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Super PAC backing Kennedy expands TV push

Joe Kennedy.
Joe Kennedy.Cheryl Senter/Associated Press

The new super PAC supporting Representative Joseph P. Kennedy III in his bid to unseat incumbent Senator Edward J. Markey has reserved more than $800,000 in additional airtime ahead of the Sept. 1 primary, bringing the potential TV ad buy to almost $2.5 million, according to a Democratic media buyer familiar with Massachusetts campaigns.

The increased ad spending by the New Leadership PAC, a super PAC formed in mid-July by supporters of Kennedy, is the latest sign of the growing intensity in the race as it enters its final weeks. Super PACs can raise and spend unlimited amounts of money on behalf of a candidate, but are not allowed to coordinate with a campaign or candidate.

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Federal filings show that as of the beginning of August, the super PAC had raised $545,000, much of it from several labor groups. The PAC appears to have chosen to file monthly reports, which means the names of any donors who give money after Aug. 1 will not be disclosed to the public until after voting ends Sept. 1, said Paul S. Ryan, vice president of policy and litigation at Common Cause, a campaign watchdog group.

Mindy Myers, the veteran Democratic operative who organized the PAC, did not respond to a request for comment Wednesday. A former executive director of the Senate Democrat’s campaign arm, Myers was a pivotal player in Senator Elizabeth Warren’s successful 2012 Senate campaign and went on to serve as her chief of staff, before moving on to the Democratic Senatorial Campaign Committee.

One possible source the PAC could tap for additional money: Kennedy’s father, Joseph P. Kennedy II, who still had more than $2.8 million in his own campaign account, leftover from when he served as a congressman from Massachusetts from 1987 to 1999.

It is entirely legal for the father to transfer some or all of that money into the super PAC backing the son, said Common Cause’s Ryan. The only constraint on a candidate’s campaign funds is that he or she cannot pocket the money or otherwise convert it for personal use. “Beyond that, they can do just about anything with it.”

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Multiple calls and e-mails to a spokesman for the elder Kennedy seeking comment were not returned.

The Globe previously reported that Kennedy family members, including his twin brother Matt, have been making calls to potential donors for the New Leadership Fund.

Federal filings show several individuals have made sizable donations to the pro-Kennedy PAC.

Orin Kramer, a hedge fund manager and longtime Democratic bundler, and Peter Palandjian, chief executive of Intercontinental Real Estate Corp. in Boston, both gave $25,000 to the PAC, according to federal filings. David Trone, co-owner of Total Wine & More, and Malcolm Wiener, a retired hedge fund manager, each gave the PAC $10,000.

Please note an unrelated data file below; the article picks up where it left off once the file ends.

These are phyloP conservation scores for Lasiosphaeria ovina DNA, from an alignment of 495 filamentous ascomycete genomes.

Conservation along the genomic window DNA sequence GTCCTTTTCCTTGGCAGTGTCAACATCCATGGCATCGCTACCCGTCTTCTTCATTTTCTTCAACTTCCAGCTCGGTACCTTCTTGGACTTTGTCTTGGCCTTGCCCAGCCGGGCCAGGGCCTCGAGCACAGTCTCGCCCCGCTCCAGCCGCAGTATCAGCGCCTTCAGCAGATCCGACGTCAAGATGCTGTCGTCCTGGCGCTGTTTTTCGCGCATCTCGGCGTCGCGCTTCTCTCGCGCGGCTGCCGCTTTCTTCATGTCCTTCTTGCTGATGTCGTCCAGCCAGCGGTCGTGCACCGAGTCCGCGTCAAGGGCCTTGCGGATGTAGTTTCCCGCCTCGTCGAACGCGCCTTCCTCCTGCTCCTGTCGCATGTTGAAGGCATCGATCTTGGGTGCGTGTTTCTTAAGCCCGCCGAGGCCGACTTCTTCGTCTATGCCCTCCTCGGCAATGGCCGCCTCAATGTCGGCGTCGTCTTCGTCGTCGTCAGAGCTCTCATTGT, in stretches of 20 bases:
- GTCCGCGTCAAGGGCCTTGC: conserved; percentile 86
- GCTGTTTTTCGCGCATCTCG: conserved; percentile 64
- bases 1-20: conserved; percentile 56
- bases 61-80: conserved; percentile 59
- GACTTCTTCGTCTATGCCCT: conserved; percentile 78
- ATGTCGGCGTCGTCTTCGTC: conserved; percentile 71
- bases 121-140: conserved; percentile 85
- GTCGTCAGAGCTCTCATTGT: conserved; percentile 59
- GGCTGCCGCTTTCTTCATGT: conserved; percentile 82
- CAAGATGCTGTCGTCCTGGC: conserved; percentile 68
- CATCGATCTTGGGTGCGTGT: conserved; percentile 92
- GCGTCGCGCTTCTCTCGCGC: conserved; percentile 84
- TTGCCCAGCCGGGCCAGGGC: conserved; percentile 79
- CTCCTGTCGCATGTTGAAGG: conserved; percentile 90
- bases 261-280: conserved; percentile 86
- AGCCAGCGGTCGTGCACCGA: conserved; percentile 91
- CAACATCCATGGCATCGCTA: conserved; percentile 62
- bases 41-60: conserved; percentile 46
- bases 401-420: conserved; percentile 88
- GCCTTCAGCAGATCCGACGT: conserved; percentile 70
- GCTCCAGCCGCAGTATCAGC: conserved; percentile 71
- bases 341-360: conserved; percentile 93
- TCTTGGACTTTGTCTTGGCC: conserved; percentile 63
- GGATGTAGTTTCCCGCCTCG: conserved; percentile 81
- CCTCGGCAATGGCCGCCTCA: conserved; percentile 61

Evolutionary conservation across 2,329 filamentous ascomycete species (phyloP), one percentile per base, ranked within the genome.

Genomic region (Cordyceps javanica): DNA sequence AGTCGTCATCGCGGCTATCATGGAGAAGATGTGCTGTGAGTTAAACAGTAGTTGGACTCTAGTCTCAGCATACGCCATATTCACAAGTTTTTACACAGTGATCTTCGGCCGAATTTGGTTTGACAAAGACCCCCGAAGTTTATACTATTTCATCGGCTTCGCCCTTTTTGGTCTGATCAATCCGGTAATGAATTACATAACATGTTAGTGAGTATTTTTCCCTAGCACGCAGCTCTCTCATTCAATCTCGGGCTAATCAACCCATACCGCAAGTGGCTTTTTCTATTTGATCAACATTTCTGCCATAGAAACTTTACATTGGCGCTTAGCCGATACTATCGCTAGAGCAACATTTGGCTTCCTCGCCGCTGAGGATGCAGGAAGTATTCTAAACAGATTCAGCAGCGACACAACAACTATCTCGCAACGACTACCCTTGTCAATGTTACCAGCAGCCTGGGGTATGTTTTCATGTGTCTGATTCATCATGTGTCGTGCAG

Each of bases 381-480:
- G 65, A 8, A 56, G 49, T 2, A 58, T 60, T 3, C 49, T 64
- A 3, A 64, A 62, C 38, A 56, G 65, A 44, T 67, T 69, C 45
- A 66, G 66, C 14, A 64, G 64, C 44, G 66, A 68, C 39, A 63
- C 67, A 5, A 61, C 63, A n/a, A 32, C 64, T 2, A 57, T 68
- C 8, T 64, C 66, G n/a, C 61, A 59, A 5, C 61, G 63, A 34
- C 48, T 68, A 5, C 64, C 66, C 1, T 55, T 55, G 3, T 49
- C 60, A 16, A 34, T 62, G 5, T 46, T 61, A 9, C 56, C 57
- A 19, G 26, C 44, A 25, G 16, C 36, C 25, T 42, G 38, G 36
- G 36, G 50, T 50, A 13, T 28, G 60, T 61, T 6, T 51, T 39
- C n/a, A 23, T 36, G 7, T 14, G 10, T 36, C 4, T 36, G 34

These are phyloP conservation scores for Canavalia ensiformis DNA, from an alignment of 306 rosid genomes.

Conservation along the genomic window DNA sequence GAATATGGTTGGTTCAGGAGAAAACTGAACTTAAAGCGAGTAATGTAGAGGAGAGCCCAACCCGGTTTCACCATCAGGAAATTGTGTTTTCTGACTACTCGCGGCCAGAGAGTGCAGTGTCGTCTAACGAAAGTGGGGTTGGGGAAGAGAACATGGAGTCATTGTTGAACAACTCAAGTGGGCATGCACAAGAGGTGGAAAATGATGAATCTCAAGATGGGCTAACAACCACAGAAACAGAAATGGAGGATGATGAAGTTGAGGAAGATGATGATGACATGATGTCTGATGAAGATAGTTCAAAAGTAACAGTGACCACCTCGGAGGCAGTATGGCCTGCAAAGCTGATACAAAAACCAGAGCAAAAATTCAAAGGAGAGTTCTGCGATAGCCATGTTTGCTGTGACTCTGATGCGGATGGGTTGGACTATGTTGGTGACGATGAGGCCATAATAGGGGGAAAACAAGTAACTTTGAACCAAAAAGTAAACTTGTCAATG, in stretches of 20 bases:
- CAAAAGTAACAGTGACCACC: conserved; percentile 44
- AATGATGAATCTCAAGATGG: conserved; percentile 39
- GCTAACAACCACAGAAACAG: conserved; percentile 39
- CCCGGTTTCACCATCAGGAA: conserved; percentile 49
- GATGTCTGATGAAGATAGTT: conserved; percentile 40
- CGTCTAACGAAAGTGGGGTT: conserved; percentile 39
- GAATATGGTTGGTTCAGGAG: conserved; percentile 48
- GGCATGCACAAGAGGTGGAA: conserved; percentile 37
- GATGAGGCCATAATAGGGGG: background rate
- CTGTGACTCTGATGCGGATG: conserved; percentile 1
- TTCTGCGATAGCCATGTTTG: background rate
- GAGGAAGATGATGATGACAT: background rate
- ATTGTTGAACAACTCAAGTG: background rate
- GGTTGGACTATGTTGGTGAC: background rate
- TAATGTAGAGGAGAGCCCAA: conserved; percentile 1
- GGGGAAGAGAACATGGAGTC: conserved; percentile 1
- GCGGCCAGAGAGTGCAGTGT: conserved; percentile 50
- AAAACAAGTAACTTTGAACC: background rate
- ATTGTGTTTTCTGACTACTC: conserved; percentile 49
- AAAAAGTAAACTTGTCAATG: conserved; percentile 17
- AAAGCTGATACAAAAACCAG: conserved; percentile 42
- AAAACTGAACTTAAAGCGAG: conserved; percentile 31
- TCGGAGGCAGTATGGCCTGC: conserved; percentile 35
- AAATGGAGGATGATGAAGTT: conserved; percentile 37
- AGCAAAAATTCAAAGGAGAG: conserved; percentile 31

The biggest checks were written by several labor groups. IBEW Local 103 gave $150,000 from its political action committee to the New Leadership Fund, the largest single donation the PAC reported.

“IBEW Local 103 was proud to be the first labor union to endorse Joe Kennedy III for US Senate on the same day Kennedy announced his campaign in 2019. Joe Kennedy III has proven throughout his entire career, and especially in the United States House of Representatives, to be a strong, proactive voice and champion for working families,” said Lou Antonellis, business manager for the union, which has about 10,000 members in Massachusetts.

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Antonellis said the union’s members “had originally not been considering this form of participation in the US Senate race, but when Ed Markey refused to sign the People’s Pledge, they felt there was no choice but to help level the playing field for Joe.”

Kennedy spent much of the past year calling on Markey to sign a so-called People’s Pledge to limit outside spending in the race, and asked Markey “for the last time” to agree to the limits in late June. Despite supporting the pledge in the past, Markey refused to sign on to the agreement in the primary, proposing a watered-down alternative that would allow progressive groups with positive messages to spend in the race.

Kennedy rejected that as a loophole that would render the pledge moot.

The New Leadership Fund also received donations from the Laborers’ International Union of North America, or LiUNA; the United Brotherhood of Carpenters; and the Working for Working Americans, a Las Vegas-based super PAC funded by the carpenters’ union. All three gave $100,000 each. In addition, the National Association of Government Employees gave $25,000.

The surge of pro-Kennedy super PAC spending comes after two different outside groups have spent money to support Markey. United for Massachusetts, a new super PAC formed by environmental activists, announced in July it would spend $900,000 on a digital and TV ad campaign, while Environment Massachusetts announced a $200,000 ad campaign for Markey in June, purchased through the organization’s national super PAC.

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Markey now is using the entrance of the new pro-Kennedy super PAC to fund-raise for his campaign, sending an e-mail to supporters Wednesday that called the group’s ad spending a sign that “Kennedy and his allies are desperate” and asking supporters to chip in a few dollars “to help us fight back.”

“We cannot let this outside spending go unanswered,” the e-mail said.

The primary is Sept. 1, but voting by mail has already begun. It’s unclear who has the edge in the race. One recent poll found Markey slightly ahead of Kennedy, but still within the poll’s margin of error.


Victoria McGrane can be reached at victoria.mcgrane@globe.com. Follow her on Twitter @vgmac.